hasenj blog

unison on windows (ssh on windows)

Posted in webdev by hasen on 12/11/2008

[Update: this post discusses some outdated techniques, please see this newer post for a better technique to use ssh with unison on windows]

I’m running windows vista on a laptop, and need to synchronize files with a linux server (for a web development project). After googling for a while, I found two options: rsync and unison. rsync requires cygwin, and it’s for (uni-directional) mirroring. unison on the other hand does not require cygwin, and is designed for (bi-directional) synchronization. so I chose unison.

Unison seems easy enough to use, check out the tutorial on its manual page.

but I quickly discovered that it doesn’t really work on windows out of the box: it needs “ssh”, or an ssh-like tool to be present on the machine, and guess what, ssh requires cygwin!

Now, there’s “plink” which behaves pretty much like ssh, except for some subtle differences, but these “subtle” differences render it unusable with unison. The problem is that unison sends some command-line options to ssh that plink can’t understand.

I found this discussion page on google, and a solution is offered in the form of a bat file that removes the extra command-line arguments before passing the rest to plink


So you can save this file somewhere and use the -sshcmd option to make unison use this file as if it was “ssh”.

A problem arises when you connect to the server and you are prompted to enter your password: unison chocks and says “the ssh server is responding with something that I don’t understand, so I’ll quit”!! You’d expect a program that’s designed to connect to ssh servers and sync files with them to be smart enough to handle the password prompt; but then again, we’re using plink, where as unison expects “ssh”, and I guess this is also one of the “subtle” differences between ssh and plink.

so as a way around that we could pass the password on the command line using -sshargs option.
see, plink has this option “-pw password” which has the nice effect of allowing you to bypass the “password prompt”, and we can use it for this purpose. pass this to unison:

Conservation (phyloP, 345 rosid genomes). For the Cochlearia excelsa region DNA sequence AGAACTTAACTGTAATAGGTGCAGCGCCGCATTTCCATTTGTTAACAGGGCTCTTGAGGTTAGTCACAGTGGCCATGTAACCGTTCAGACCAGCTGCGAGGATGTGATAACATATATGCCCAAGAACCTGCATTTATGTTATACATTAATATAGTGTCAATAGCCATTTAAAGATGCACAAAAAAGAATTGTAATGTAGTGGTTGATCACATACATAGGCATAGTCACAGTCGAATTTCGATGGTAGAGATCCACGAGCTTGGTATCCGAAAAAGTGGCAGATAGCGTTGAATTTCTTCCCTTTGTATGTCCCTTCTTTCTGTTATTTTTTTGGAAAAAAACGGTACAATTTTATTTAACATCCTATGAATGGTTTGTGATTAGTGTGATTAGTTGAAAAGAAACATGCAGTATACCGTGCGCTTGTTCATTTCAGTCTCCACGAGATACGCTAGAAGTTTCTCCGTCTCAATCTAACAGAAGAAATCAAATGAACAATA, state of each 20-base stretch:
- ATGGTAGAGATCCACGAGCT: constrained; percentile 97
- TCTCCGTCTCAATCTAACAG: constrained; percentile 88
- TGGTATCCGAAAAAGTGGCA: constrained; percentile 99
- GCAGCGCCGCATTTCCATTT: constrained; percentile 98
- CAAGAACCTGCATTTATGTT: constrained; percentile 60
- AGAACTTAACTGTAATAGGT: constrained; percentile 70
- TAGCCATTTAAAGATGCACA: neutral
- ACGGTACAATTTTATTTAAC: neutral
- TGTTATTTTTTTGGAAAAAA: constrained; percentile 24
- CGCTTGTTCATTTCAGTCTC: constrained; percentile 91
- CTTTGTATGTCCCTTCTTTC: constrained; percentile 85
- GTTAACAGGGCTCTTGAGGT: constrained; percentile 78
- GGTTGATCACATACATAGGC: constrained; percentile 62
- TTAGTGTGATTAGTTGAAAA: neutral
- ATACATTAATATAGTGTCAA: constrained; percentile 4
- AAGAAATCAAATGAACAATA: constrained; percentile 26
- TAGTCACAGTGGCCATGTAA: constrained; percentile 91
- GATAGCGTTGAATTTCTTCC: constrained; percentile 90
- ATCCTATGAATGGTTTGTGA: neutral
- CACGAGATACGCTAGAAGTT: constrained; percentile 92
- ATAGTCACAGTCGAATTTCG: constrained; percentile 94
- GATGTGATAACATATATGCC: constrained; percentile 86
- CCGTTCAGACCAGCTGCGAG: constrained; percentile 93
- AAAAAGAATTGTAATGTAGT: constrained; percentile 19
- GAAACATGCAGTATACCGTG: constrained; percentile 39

-sshargs “-pw password”

and it should do the trick (you need the quotes ..)
of course when you automate this, it raises the issue of having your password stored somewhere in a text file on your laptop; so you have to watch out and make sure no unauthorized person can read this file.

Now, if you actually google “window unison ssh”, you will see this page http://www.wischik.com/lu/programmer/unison-ssh.html

which provides a nice tool (conveniently named “ssh.exe”) that you can copy to a folder that’s included in your PATH environment variable, but it still suffers from a problem with the password prompt: the prmopt is broken; it doesn’t work (at least on my vista laptop), as soon as you type the first character, it presses enter for you and prompts you to enter the password again because the password that you just entered is incorrect :) (maybe this only happens in vista, but it happens for me, and that’s what matters).

Now, there’s another dependency that you will probably need: diff, as unison uses it (optionally) to show the differences between files. So you might consider downloading it if you don’t already have it.

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2 Responses

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  1. Jake Delph said, on 17/05/2009 at 11:09 pm

    Why not use SSHWindows?


    It works just fine with Unison 2.27.57 on Windows 7 RC 1.

  2. Jake Delph said, on 18/05/2009 at 1:36 am

    In my previous reply, I was suggesting SSHWindows because it works with Unison. However, I realized that SSHWindows does not allow for private key file authentication on the remote Linux host, due to cygwin-related permissions problems on the private RSA key file (which should be stored in %userprofile%\.ssh on Windows). For this reason, Unison cannot be automated over SSH, because the remote host will not allow the key file to be used due to its unsecured permissions. See this thread for details:


    To work around that problem, I uninstalled SSHWindows and alternatively installed copssh from


    Now, if I open a Windows command prompt and do something like

    $ cd “C:\Program Files\ICW\Bin”
    $ ssh username@remote

    I am not prompted for a password. Rather, the remote Linux server accepts my private RSA key and I’m in.

    Of course, adding C:\Program Files\ICW\Bin to the Windows PATH environment variable will enable you to use ssh (and the other UNIX tools that are included in copssh’s Bin directory). A log-off or a restart will be required before the PATH change takes effect.

    I have posted fairly comprehensive instructions for using Unison on Windows to connect to a remote Linux host at the newer thread:


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